Information Disclosure Statements (IDS)

Information Disclosure Statements:  Why Are They Important? What is it?  How to?

An information disclosure statement (often abbreviated as IDS) refers to a submission of prior art or relevant background art information to the United States Patent and Trademark Office (USPTO) by an applicant for a patent during the patent prosecution process. There is a duty on all patent applicants to disclose prior art or background information that may be relevant to the patentability of the applicant’s invention, as established by the United States Code title 35 and related sections of 37 CFR and the Manual of Patent Examining Procedure (MPEP). If a patent applicant knowingly or intentionally fails to submit prior art to the USPTO, then any patent that later issues from the patent application may be declared unenforceable. Furthermore, the duty to submit such relevant information to the USPTO lies not only on the applicant or inventor, but also on any patent attorney or other legal staff employed by the applicant.

Art listed on an IDS, on its own, is not automatically considered prior art. “Mere listing of a reference in an information disclosure statement is not taken as an admission that the reference is prior art against the claims.” 

Check Here for Information Disclosure Statement Info from USPTO

FAQ’s:

What Information must to File for an IDS? 

U.S. patent law imposes a duty upon the patent applicant to disclose all known prior art references that would be material to the patent Examiner in determining patentability. We fulfill that duty by disclosing the references in an Information Disclosure Statement (“IDS”).

Whose duty is this? This duty of disclosure falls upon the inventors, the applicant or assignee, and each patent firm that has a connection with the patent application.

Am I required to do patent searching? US patent law does not require that the applicant do any patent searching. If you do any searching, you will need to disclose to the USPTO the relevant references found in the search.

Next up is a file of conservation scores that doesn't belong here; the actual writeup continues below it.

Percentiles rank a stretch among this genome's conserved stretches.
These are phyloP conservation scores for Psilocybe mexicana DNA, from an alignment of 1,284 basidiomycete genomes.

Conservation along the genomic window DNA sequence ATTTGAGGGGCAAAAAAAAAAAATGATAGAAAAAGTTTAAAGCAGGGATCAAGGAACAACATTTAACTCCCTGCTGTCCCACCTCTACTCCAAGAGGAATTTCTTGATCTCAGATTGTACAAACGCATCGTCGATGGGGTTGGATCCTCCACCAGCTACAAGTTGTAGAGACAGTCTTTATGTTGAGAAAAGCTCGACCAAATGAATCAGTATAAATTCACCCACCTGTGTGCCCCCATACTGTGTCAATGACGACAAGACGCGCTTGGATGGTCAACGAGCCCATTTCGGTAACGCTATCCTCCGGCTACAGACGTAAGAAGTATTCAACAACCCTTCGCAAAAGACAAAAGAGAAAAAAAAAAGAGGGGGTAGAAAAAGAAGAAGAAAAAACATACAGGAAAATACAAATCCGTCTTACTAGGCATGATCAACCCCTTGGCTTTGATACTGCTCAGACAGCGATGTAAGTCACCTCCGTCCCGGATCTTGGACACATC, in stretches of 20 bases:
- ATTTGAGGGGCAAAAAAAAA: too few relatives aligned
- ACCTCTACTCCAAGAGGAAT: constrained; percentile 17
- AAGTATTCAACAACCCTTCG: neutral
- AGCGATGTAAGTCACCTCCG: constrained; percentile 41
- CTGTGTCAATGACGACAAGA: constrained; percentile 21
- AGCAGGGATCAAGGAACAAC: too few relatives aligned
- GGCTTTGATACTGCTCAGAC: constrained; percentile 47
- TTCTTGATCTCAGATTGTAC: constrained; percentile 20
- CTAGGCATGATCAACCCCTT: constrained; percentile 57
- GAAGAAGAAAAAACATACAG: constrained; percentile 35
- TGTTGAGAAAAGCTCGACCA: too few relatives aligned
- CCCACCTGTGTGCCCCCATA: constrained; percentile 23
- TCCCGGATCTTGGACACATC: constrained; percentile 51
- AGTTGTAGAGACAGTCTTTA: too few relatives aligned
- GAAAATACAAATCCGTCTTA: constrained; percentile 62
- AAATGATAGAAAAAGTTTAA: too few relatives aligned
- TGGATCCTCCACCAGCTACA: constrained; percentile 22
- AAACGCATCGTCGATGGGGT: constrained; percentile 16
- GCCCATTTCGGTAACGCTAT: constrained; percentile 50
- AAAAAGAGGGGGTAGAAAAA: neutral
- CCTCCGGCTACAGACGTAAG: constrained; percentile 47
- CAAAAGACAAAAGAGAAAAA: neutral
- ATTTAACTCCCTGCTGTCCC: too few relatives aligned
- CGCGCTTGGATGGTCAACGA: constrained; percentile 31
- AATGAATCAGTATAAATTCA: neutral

What kinds of things must I disclose? You must disclose each reference that either anticipates or puts into question the inventive step (unobviousness) of the claimed invention. This duty, then, is defined by the claims as filed or as later amended.

One source of references is any search report on a counterpart patent application (for example a PCT International Search Report or PCT International Preliminary Report on Patentability or a search report from a country outside of the US). Another source of references is the previous patent activity by the same applicant (for example previous patents in the same general area or previous patents by the same inventors).

At what time must the disclosure be performed? The duty of disclosure obligates the disclosure of references known at the time of filing, but also obligates the disclosure of references that come to be known at a later time. Even if we learn of a reference only days before the issuance of the patent, we must disclose the reference.

As one example, if the claims are amended during the pendency of the US application, and if the amended claims cause some reference to become relevant that was not previously relevant, then the newly-relevant reference must be disclosed.

As a second example, if a search report is received during the pendency of the US application, then the references in the newly received search report must be disclosed.

How old must the reference be for me to be required to disclose it?

  • Printed publications anywhere in the world. If the reference is a printed publication by anyone, anywhere in the world, prior to the filing date of the patent application, then we must disclose it in an IDS. What happens next depends on whether the date of publication is more than a year before the filing date or is not more than a year before. If the publication date is more than a year before the filing date of the patent application, then it is prior art and the Examiner must consider it. If the publication date is less than a year before the filing date of the patent application, then the question is whether our date of invention precedes the publication date.